Despite these issues in all truth the climb is spectacular. Grey cliffs tower above us on each side, the valley rings with clanging bells from leading goats making their sure footed way to favoured grazing areas. Blue Lightning strobes flash along the path where many shady trees offer cool resting spots that we take frequent advantage of.
After days of trying I capture a beautiful clear shot of another black and yellow winged species of butterfly that has two long trailing aerodynamic tail sections that grant the superior lift and stable pitch control offered by the horizontal tail planes of a modern aircraft.
I have watched these butterflies lift with barely a wing flap to float between complexes of interwoven twigs, precision dancing on the lightest of breezes during our walks and I am delighted to get a clear shot of one at last.
Next thing is to capture the transitory sight of one in flight…. I have a photographic goal.
‘Onwards and ever upwards’ we crisscross the watercourse occasionally rejoining remnants of the old road as we climb higher and higher.
Eventually the valley turns left and commences a slightly less steep climb along a section that is hidden from the modern road far below.
Looking ahead I realise that the steep cliffs and ridges I thought we would eventually ascend are in fact much lower than the peaks towards which we head inexorably.
My day pack is becoming worrisomely light however we have no choice other than to stay well hydrated as we climb. I keep looking into the valley depths in hope of spying some flowing water however the soil at the base is rarely even damp.
Leaving the shady hollows behind we clamber zigzagging up the the steep slope of the right shoulder of the valley and eventually rejoin the old road which winds its way up and up towards the communications tower in the distance.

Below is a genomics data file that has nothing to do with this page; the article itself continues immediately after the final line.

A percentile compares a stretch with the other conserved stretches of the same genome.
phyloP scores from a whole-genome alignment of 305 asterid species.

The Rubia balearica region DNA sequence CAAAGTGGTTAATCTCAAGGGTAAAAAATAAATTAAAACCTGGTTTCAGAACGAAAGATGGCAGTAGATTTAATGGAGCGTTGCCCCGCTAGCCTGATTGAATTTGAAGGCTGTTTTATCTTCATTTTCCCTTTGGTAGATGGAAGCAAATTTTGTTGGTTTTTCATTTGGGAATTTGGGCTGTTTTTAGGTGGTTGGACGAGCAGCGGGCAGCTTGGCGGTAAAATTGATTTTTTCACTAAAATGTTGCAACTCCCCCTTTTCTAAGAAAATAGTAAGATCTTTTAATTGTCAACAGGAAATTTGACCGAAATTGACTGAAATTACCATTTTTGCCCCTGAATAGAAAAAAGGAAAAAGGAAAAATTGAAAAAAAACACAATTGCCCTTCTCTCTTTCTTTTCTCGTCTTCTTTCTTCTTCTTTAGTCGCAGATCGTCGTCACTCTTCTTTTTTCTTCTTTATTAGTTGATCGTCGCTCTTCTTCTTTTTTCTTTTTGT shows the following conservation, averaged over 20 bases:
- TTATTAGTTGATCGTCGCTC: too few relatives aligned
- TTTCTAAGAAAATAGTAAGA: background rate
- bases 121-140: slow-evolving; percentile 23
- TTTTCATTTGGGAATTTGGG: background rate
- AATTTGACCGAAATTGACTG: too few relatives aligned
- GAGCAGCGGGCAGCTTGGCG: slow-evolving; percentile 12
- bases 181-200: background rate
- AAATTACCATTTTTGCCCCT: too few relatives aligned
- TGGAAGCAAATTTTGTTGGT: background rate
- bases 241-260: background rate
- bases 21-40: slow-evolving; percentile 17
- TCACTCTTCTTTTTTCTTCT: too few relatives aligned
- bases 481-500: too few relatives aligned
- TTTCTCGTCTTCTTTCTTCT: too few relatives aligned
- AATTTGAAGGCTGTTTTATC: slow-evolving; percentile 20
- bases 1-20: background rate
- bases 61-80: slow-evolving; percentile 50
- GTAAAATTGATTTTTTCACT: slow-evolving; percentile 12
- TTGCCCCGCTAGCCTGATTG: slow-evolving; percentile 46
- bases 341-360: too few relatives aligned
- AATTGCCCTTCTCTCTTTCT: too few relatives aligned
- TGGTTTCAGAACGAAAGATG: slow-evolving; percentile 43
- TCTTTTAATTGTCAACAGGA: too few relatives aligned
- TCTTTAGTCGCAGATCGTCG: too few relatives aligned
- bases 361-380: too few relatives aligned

After taking a long rest in the shade of a group of large trees we are once again at loggerheads with the vague descriptions given in our guide.
So used by now to Pam’s intuition regarding direction being the complete opposite of the way we should be heading I unwisely ignore her interpretation of the confusing guide and we follow the course of the old road to the end where it joins with a little used bitumen road kilometers from where we should be.
Climbing this obviously old and previously used winding Lycian route I have seen the occasional fading marker along the way and there are a couple of red crosses on boulders as we trudge back towards the main road however there is no denying that I have steered us wide of our intended intersection with the modern road that sweeps back along the ridge of the valley we have spent so long climbing.
Pam takes great delight in mockingly declaring each of my sightings of old markers hallucinations.
‘Salt into the wound’ my cruel love?
Eventually the old road leads to a junction with the main road where we see we still have a couple of kilometers to walk back along the descending curves braving mad Turkish drivers who have no respect for road rules or traffic lanes.
A blue plastic bus shelter containing a narrow wooden seat set so high that not even my feet can reach the ground when seated provides an uncomfortable rest point to consider our next move.
Pam’s leg circulation is being cut off by the seat and she lies flat with her head in my lap which in turn begins to cut off the circulation in my legs. I retire to the comfort of a nearby stone after leaving my daypack under her head as a pillow.
Neither of us are keen to keep going just for the sake of it however we are long accustomed to keeping on keeping on and have a long rough dry descent to go to reach the Mrya ruins.
The blue plastic weather enclosure of the bus stop is comprised of horizontal curved strips which focus the sun’s heat rather than shield against it. We are resting in a solar oven.